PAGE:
August 26, 2009: The U.S. Navy has approved the Shipboard Protection System (SPS) for low-rate initial production (milestone C). The SPS was initiated as an Anti-Terrorism/Force Protection (AT/FP) initiative in 2005, integrating ad-hoc protection measures deployed, after Navy vessels experienced repeated attempted attacks in the Arabian Sea and Gulf of Aden,following the devastating attack by suicide fast boats on the USS Cole (DDG 67) at the port of Aden in October 2000. SPS was tailored for multiple classes of U.S. Navy ships, enhancing self-protection against asymmetric threats by coordinating multiple sensors, weapons, equipment, personnel and procedures with no increase in manning.
The system was developed by the Naval Surface Warfare Center (NSWC) Dahlgren, over a short, three-year span. “Starting with guided missile destroyers, SPS will provide warfighters additional capability to help protect Sailors from attacks similar to the small-boat attack on the USS Cole (DDG 67)” Said Capt. John Day, program manger for Anti-Terrorism Afloat Program Office at Dahlgren.
Deployment Schedule Announced:
Energetic efforts increasing vessel- protection followed the devastating attack by suicide fast-boats on the USS Cole (DDG 67) at the port of Aden in October 2000. SPS was tailored for multiple classes of U.S. Navy ships, enhancing self-protection against asymmetric threats, by coordinating multiple sensors, weapons, equipment, personnel and procedures with minimal manpower increase.
The system was developed by the Naval Surface Warfare Center (NSWC) at Dahlgren, over a short, three-year span. “Starting with guided missile destroyers, SPS will provide warfighters’ additional capability helping protect Sailors against attacks, similar to the small-boat attack on the USS Cole(DDG 67)” Said Capt. John Day, Program Manager for the Anti-Terrorism Afloat Program Office at Dahlgren.
As part of the Low Rate Initial Production (LRIP) phase, up to 12 systems will be delivered and installed on DDG-51 class destroyers. The system will be mounted through the installation of equipment and software sub-sets, or “block” upgrades to ensure early delivery of systems to combat ships. Future enhanced capabilities will continue to be incorporated, as research-and development efforts mature and available resources permit. The first four ships to receive the developmental systems were USS Benfold (DDG 65), USS Donald Cook (DDG 75), USS Laboon (DDG 58), and USS Oscar Austin(DDG 79). Installation and testing of SPS on Aegis class cruisers, “L” class amphibious assault ships and aircraft carriers is anticipated in fiscal year 2012.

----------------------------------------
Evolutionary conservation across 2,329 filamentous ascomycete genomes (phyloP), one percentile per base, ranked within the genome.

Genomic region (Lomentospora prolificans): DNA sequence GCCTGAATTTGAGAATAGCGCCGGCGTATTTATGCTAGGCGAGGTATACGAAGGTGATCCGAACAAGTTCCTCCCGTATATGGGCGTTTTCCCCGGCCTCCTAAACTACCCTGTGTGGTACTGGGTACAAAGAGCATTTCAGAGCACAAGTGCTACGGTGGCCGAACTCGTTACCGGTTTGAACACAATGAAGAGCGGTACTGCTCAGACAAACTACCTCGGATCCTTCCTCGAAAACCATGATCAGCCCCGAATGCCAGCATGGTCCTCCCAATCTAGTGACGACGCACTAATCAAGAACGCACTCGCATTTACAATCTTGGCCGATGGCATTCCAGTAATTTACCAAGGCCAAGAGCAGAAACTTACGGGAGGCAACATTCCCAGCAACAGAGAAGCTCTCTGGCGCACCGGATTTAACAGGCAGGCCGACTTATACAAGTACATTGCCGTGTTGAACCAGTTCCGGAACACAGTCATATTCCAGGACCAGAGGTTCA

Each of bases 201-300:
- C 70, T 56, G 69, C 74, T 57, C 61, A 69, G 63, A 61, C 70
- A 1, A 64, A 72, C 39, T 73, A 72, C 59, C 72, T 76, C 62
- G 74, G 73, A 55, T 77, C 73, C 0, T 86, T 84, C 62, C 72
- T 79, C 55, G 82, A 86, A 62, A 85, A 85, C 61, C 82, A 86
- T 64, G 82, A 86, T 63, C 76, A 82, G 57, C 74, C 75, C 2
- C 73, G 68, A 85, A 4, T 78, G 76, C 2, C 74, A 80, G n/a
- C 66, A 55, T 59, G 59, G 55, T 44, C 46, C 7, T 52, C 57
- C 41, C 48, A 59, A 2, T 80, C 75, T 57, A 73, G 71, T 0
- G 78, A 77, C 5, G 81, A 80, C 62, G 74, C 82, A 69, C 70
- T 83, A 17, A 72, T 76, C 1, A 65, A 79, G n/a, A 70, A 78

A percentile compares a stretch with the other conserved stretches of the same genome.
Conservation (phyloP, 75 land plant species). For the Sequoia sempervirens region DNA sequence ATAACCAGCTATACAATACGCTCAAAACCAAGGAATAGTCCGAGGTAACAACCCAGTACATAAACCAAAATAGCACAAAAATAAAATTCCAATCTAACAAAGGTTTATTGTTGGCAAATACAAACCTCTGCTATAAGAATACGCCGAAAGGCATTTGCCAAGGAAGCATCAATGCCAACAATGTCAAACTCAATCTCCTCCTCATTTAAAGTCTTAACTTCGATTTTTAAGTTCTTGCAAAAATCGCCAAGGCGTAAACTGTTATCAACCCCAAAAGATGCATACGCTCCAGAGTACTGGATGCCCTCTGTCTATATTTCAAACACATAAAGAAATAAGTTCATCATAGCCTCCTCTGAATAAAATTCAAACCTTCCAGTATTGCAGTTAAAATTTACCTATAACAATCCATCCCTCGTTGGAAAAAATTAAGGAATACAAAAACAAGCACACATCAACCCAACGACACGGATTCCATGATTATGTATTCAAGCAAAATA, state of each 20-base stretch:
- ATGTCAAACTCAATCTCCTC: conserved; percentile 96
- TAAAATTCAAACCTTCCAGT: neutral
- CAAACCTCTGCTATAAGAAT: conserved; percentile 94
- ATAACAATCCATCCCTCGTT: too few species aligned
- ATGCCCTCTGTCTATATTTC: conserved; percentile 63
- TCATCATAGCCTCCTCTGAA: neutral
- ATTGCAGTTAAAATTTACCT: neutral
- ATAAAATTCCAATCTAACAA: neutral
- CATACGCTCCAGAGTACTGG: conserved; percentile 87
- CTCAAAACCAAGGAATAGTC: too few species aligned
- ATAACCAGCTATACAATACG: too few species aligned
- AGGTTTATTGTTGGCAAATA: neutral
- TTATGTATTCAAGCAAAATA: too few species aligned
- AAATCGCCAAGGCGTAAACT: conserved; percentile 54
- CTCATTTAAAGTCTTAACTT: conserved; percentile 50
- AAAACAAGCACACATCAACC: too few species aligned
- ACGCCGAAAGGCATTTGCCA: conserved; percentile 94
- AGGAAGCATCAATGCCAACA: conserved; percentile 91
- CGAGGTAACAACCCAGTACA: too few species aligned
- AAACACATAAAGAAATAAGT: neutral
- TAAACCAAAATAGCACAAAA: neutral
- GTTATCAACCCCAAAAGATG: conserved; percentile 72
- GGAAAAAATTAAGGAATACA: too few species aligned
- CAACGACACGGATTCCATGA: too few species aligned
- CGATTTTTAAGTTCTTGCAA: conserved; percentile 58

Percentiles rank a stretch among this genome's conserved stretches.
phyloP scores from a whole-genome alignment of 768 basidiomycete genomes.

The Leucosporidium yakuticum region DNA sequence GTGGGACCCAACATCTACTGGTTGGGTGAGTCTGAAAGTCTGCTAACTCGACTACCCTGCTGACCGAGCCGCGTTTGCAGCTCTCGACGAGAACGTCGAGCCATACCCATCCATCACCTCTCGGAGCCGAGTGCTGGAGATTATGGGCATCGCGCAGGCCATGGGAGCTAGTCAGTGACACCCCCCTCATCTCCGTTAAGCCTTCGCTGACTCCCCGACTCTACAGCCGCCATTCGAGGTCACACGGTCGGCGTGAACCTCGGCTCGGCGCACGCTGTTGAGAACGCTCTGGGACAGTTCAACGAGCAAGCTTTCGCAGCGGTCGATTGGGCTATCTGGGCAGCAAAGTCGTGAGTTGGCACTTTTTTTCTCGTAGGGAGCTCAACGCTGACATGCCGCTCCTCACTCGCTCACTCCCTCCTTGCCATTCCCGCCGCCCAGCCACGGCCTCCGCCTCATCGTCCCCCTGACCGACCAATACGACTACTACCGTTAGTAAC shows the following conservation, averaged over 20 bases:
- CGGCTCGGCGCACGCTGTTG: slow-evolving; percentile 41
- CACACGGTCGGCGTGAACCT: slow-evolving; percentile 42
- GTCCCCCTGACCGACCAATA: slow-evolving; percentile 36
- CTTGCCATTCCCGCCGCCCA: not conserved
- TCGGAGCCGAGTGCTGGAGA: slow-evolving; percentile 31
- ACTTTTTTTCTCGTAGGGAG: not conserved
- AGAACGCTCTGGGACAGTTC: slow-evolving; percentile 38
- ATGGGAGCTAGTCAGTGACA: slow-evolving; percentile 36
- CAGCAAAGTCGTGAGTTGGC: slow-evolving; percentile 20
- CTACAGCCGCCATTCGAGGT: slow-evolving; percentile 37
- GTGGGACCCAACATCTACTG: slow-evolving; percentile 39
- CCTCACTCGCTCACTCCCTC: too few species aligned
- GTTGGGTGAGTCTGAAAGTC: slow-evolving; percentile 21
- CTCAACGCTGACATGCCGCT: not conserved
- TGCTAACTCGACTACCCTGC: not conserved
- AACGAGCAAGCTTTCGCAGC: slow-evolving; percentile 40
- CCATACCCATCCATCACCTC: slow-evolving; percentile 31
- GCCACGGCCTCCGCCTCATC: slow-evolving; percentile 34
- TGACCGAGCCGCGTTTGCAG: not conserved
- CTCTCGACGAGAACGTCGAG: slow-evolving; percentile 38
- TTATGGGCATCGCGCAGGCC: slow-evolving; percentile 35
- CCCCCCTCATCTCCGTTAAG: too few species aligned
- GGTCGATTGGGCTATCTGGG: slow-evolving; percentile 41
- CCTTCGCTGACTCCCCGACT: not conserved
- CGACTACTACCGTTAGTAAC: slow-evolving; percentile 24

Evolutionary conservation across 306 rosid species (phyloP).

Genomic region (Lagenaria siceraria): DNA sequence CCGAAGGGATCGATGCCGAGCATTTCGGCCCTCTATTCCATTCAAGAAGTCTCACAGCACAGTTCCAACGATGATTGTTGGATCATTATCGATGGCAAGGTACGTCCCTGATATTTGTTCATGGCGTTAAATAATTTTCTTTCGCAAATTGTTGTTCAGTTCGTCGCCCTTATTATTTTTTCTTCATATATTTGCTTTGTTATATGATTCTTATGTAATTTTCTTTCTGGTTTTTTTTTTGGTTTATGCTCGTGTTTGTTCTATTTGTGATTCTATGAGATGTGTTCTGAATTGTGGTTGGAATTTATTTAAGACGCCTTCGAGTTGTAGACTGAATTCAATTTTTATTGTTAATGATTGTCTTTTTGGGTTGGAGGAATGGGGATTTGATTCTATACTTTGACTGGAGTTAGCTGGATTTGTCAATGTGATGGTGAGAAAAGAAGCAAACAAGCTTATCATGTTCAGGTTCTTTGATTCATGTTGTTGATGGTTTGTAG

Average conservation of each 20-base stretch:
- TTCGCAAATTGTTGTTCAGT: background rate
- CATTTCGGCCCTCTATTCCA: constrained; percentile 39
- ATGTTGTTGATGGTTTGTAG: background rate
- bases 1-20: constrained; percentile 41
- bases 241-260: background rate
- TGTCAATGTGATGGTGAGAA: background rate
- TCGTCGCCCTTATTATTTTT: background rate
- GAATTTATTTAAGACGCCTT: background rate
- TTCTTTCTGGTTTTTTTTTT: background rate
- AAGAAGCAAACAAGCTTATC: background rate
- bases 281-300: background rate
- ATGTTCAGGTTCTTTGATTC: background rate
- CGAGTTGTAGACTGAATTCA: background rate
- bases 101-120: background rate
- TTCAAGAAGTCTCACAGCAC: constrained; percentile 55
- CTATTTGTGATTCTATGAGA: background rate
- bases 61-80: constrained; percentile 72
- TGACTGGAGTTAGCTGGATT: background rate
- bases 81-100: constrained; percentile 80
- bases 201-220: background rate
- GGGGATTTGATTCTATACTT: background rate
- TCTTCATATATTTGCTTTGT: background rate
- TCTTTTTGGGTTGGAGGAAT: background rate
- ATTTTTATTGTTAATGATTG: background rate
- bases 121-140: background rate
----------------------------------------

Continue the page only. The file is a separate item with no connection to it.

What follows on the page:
USS Benfold (DDG 65) was the first ship to be outfitted with an early version of the system – SPS Block 1. This configuration integrated the radar with two stabilized electro-optic (EO) payloads capable of identifying and engaging high-speed seaborne craft. The system provides a flexible-layered defense in all directions, enhancing situational awareness and providing early warning of small-boats approaching with suspect hostile intentions. By increasing operational efficiency and flexibility, deterrence is also improved, as specific procedures can be implemented along preset engagement-zones, providing ship commanders more time for the detection, identification, decision, engagement, and assessment sequence.
“Once fully integrated into the ship’s combat doctrine, SPS gives us much better situational awareness,” said Lt. Steingrube, Benfold‘s weapons officer. “It will take much of the guess-work out of a contact’s distance, and will help us to better assess potential threat’s intentions.”
The system provides protection while the ship is in port, at anchor or at sea. The crew can visually identify and track watercraft threats from the ships console, using electro-optical infrared (EO/IR) sensors, integrated with the ship’s AN/SPS 73 Surface-Search Radar – a short-range, two-dimensional radar system, providing contact range and bearing information. By tracking and visually identifying each potential threat’s distance, attitude and behavior, the crew can tell if an incoming, still unidentified craft, is just a fishing vessel that might have gotten lost, or a potential threat to their vessel.
The system is controlled by two consoles – one located in the ship’s combat information center (CIC) and another on the bridge, both are displaying surveillance, environmental, and tactical information required by the commander, onboard watch officer, or other AT/FP decision-makers.
Follow-on enhancements introduced with the system’s Block 3 versions have integrated pan-and-tilt acoustic hailers, which will provide a loud warning of pre-recorded messages to incoming craft, on approaching a Naval exclusion zone. The system will also have high intensity spotlights and could also use remotely controlled laser dazzlers, as a ‘non lethal effector’, deterring potential aggressors. Heavy machine guns provide a last line of defense – typically, such systems employ a .50 caliber weapons mounted on remotely controlled pedestal.